You Might Get Rid Of PMI Payments

Lenders usually charge private mortgage insurance (PMI) to borrowers to buy a home with less than 20% down. The PMI protects your lender in case you default on your loan. PMI is often 0.5% - 1% of the loan amount, meaning a mortgage of $250,000 would have PMI ranging from $1,250 – $2,500 per year.

PMI usually falls off automatically once a property’s LTV reaches 78% or less. But another way to get rid of PMI is with a cash-in refinance, where you make a lump-sum payment to increase your equity in the home. As long as you have at least 20% equity with your new loan, you won’t pay PMI.

It’s important to note that if you have a loan insured by the FHA, VA, or USDA, this perk may not apply to you. The FHA’s mortgage insurance, VA’s Funding Fee, and the USDA’s Guarantee Fee aren‘t cancellable, meaning refinancing won’t help you to eliminate them.

You Might Be Able To Afford A 15-Year Fixed-Rate Mortgage

A 15-year fixed-rate mortgage comes with several perks, including lower interest rates and lower lifetime interest payments. Unfortunately, because of the higher monthly payments, 15-year mortgages are unaffordable for most people.

But with a cash-in refinance, you may be able to reduce your mortgage amount enough to trade in an adjustable-rate mortgage or a 30-year fixed-rate mortgage for a 15-year fixed-rate mortgage. Depending on the size of your loan, it could make the difference of tens of thousands — or even upward of $100,000 — of dollars in interest.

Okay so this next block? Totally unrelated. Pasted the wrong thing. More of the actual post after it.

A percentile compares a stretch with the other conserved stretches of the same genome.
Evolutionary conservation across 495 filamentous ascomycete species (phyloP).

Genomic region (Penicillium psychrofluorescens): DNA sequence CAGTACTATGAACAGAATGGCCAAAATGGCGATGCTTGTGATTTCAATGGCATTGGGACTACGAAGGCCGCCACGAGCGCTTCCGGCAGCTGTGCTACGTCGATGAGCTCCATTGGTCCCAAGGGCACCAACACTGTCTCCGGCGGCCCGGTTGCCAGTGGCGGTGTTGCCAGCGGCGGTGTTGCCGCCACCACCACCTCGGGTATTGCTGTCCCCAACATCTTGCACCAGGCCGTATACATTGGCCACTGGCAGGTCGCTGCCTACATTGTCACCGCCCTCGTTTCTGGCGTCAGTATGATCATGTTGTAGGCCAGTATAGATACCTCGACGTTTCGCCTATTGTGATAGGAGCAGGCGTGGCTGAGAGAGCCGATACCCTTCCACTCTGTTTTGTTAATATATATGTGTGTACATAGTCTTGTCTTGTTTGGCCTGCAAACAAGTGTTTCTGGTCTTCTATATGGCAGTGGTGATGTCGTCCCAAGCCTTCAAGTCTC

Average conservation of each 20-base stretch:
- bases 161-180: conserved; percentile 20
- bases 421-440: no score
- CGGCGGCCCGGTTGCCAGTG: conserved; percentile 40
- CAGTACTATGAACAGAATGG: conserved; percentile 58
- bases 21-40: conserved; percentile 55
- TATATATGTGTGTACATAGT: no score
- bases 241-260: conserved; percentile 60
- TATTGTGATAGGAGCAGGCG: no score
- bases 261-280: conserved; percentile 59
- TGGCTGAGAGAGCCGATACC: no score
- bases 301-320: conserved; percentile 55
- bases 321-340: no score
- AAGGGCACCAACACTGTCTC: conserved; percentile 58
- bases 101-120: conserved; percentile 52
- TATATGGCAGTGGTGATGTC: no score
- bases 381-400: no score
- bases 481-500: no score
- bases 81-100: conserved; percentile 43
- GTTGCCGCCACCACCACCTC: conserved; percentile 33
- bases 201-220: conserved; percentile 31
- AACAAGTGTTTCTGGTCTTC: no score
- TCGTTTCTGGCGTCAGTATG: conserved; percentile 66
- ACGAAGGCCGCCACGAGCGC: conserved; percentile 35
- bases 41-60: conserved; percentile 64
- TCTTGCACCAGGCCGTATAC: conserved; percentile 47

You’ll Lower Your Monthly Mortgage Payments

Another perk of a cash-in refinance is that if you choose to stick with a longer mortgage term, you can reduce your monthly mortgage payment. As a result, you have more room in your monthly budget for other expenses.

Suppose you have a mortgage of $200,000 and an interest rate of 3%. On a 30-year fixed-rate mortgage, you would pay about $843 per month in principal and interest payments. If you did a cash-in refinance and made a lump-sum payment of $25,000, you would reduce your monthly payments to $737. You’ve saved more than $100 per month, and that’s with the same interest rate. You may be eligible to refinance at a lower rate, which would help you save even more.

You’ll Reduce Your Overall Debt Load

Among all the other benefits, a cash-in refinance can help you to reduce your overall debt load. Some people may just want emotional freedom from debt. Others might want to reduce their mortgage balance to lower their debt-to-income ratio.

Reducing your total debt can be especially beneficial for those considering retiring early, since eliminating a large monthly payment will make retirement more achievable.

Are There Any Disadvantages To A Cash-In Refinance?

While a cash-in refinance can have plenty of benefits, it’s likely not the right choice for everyone. It’s also important to consider the downsides.

You’ll Incur Refinance Costs

Refinancing your mortgage, just like taking out your initial mortgage, requires upfront closing costs. In most cases, you can expect to pay between 2% – 3% of your loan balance in closing costs. For someone who isn’t planning to stay in their home long, incurring those costs might not make sense.

To determine if refinancing is a good decision, calculate your break-even point by figuring out how many months it would take to recoup your upfront closing costs. If you don’t plan to stay in the home until at least that time, it may not make sense to refinance.